C is just too weird to describe; unlimited, contradictory and illogical. Just for fun, at the end of this entry, is a “discussion” between my son (Q) and ChatGPT (A) touching on the nature of C.
We live inside the dreams of other humans – that wording as an alternative description of C is based on: “For thousands of years we humans have lived inside the dreams of other humans. We have worshiped gods, pursued ideals of beauty, and dedicated our lives to causes that originated in the imagination of some prophet, poet or politician. Soon we will also find ourselves living inside the hallucinations of non-human intelligence.”
– from Yuval Harari, Tristan Harris and Aza Raskin in an article discussing artificial intelligence in the NYT
This C⋂B simplification glosses over some fundamental questions of what it means to be human. What I am trying to capture is that our bodies, including the fine structure of the brain and the settings in there, at any moment, are part of B. But the beliefs we carry there, the ideas that shape our physical actions, are part of C.
Another way to draw the C⇿H⇿B diagram is as a systems model with inputs, outputs and feedback loops (simplified to two-way arrows):
This diagram may appeal to a more system oriented person. The dotted line around C is to indicate the unbounded nature of this system. U, the universe, is added here for completeness. In the bulk of the discussion on this site I have ignored U, just taking it as part of the B system; a bit of a liberty to take with the universe, but what the hell, I’m part of C and anything is allowed in there.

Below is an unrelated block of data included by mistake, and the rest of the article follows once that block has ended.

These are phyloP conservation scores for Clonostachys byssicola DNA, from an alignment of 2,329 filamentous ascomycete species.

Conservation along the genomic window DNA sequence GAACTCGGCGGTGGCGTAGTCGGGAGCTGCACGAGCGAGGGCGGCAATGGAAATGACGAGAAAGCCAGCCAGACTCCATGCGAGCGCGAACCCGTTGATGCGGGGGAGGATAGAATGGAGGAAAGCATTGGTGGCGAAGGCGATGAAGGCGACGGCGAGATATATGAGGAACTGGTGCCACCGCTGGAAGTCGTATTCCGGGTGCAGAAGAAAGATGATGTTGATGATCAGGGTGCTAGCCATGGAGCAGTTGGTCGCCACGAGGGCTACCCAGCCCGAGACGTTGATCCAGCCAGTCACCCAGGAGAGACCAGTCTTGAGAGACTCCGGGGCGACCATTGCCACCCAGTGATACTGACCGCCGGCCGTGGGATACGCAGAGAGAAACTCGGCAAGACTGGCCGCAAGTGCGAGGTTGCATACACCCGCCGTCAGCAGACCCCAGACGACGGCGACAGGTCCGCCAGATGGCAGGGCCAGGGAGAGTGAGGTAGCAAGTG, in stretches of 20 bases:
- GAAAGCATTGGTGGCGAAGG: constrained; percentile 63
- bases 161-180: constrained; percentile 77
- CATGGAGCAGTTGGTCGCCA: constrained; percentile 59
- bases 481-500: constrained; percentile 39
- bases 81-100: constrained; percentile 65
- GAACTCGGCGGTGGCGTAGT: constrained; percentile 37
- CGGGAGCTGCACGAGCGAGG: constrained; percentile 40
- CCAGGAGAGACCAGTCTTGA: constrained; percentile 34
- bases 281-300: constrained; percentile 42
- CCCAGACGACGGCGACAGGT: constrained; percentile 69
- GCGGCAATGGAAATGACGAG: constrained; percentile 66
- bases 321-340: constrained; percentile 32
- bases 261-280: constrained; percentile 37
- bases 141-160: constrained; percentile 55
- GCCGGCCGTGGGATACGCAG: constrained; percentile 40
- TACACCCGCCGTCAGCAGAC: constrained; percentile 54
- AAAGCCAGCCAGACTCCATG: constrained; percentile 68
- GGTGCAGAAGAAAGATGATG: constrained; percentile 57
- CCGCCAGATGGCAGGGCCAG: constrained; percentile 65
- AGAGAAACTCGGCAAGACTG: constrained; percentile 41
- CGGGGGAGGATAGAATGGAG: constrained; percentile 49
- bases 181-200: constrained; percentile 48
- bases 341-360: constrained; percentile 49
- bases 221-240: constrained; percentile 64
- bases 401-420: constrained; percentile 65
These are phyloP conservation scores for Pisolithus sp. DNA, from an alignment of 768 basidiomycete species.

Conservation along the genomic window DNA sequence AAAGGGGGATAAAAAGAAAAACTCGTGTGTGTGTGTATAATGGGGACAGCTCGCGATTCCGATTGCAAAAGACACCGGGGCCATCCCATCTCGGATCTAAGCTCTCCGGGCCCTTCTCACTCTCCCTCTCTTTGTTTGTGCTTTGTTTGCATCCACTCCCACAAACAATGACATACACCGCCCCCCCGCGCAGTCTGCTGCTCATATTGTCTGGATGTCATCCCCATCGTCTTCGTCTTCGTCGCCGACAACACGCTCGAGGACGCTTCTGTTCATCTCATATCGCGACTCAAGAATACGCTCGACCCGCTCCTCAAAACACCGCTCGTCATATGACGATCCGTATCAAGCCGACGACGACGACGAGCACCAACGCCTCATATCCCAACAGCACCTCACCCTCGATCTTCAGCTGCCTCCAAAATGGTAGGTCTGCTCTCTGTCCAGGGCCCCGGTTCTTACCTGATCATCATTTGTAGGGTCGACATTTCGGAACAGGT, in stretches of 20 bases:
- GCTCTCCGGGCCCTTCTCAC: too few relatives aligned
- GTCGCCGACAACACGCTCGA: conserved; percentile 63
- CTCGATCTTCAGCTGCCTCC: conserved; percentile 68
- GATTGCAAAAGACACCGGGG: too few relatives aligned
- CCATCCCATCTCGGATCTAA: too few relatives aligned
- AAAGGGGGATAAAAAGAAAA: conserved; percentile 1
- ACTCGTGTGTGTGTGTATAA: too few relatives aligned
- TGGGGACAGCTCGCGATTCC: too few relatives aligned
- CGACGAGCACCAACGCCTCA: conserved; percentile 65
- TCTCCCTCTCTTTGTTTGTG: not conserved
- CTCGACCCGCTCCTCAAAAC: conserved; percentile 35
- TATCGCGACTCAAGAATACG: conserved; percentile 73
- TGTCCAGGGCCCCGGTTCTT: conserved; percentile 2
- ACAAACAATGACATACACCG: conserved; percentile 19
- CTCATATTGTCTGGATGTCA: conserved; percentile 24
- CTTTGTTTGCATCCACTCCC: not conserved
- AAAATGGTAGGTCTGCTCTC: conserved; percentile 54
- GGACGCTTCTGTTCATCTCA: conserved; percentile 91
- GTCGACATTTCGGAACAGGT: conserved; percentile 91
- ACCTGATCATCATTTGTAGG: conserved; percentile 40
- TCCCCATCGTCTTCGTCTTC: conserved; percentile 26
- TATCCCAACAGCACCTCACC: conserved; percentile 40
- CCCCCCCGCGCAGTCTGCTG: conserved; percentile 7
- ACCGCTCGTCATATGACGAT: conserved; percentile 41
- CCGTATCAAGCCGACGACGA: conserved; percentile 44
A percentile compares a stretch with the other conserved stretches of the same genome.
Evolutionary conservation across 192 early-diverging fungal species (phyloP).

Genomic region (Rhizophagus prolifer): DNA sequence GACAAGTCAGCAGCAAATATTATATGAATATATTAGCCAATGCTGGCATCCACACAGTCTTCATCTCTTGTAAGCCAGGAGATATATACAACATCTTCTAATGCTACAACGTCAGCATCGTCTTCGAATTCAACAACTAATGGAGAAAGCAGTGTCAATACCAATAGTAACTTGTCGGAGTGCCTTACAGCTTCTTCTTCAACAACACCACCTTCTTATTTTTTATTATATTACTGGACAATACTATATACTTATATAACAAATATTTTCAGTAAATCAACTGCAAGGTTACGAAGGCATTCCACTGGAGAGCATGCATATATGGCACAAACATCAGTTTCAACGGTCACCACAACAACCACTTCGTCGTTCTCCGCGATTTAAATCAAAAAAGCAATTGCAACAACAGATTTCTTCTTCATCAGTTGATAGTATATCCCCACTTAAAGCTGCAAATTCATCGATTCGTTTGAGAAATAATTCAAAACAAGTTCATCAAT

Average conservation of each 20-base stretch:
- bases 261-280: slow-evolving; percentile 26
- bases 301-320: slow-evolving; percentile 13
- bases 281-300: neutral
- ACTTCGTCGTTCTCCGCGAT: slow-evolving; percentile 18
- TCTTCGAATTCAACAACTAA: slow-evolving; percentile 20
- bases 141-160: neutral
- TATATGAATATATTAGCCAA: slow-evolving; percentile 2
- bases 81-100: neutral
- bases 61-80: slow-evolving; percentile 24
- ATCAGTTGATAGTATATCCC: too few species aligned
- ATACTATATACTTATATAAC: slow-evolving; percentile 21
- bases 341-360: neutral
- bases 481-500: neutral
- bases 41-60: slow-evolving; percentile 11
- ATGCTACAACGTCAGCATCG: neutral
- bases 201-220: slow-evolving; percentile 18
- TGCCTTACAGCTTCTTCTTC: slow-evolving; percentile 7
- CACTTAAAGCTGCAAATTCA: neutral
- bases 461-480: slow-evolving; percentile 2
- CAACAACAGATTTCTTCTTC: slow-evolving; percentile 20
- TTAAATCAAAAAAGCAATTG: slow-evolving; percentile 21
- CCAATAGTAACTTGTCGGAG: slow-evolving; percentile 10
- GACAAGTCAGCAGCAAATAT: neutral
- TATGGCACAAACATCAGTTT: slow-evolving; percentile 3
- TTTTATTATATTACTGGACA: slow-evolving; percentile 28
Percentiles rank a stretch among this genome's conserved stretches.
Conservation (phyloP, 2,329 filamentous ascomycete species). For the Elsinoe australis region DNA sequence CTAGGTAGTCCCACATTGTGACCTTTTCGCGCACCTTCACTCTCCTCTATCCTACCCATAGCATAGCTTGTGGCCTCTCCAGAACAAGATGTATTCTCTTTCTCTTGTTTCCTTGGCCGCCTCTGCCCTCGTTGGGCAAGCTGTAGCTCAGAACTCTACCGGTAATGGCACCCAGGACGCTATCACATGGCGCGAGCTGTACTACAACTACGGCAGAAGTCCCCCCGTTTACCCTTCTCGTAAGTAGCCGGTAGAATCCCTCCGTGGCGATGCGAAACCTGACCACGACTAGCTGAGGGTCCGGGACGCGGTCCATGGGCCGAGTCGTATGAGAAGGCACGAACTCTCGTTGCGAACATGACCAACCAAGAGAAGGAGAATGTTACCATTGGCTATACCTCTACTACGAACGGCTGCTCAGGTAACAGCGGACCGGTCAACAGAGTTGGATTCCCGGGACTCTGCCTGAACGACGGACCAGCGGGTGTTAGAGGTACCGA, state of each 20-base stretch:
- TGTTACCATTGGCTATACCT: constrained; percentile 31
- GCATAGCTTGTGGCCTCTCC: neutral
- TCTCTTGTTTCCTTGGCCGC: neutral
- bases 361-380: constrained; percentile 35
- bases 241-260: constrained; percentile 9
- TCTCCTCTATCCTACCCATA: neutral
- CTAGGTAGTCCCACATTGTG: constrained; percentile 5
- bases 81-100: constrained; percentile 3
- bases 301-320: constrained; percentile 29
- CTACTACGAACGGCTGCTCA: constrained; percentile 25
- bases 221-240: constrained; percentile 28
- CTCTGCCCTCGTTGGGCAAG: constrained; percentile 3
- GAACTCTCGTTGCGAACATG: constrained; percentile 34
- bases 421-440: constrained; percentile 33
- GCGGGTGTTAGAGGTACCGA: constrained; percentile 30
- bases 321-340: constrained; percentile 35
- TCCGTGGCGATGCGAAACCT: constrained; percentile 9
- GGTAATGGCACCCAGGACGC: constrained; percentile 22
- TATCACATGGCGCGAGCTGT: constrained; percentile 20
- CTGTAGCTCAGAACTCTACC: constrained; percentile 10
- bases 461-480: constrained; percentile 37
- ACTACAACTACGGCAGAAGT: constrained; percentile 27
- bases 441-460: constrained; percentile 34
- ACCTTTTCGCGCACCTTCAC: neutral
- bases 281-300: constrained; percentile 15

Each major “system” is obviously composed of a myriad of subsystems, which we struggle to comprehend and probably never will.
What the system diagram does not show is that C⊂H⊂B⊂U (⊂ indicates “is a subset of”). If B were to create an environment inimical to humans then H, and by definition C, would disappear. We are not talking about that yet, but unfavorable changes in B will affect H and therefore C.
How can a diagram like this help? Subject for another entry….
Q and A with ChatGPT on the nature of “C”
Q: Is it possible to use the free energy principle to find meta creatures. What may they be?
A: The free energy principle (FEP) is a theoretical framework in neuroscience and cognitive science that attempts to explain how biological systems maintain their internal states and adapt to their environments. It posits that living organisms minimize their free energy, a measure of surprise or uncertainty, by constantly updating their internal models to match the external world.
Applying the free energy principle to the concept of “meta creatures” suggests that you may be referring to hypothetical organisms or entities that exist at a higher level of complexity or abstraction. These meta creatures could be thought of as systems or networks that adapt and self-organize to minimize free energy in their environments.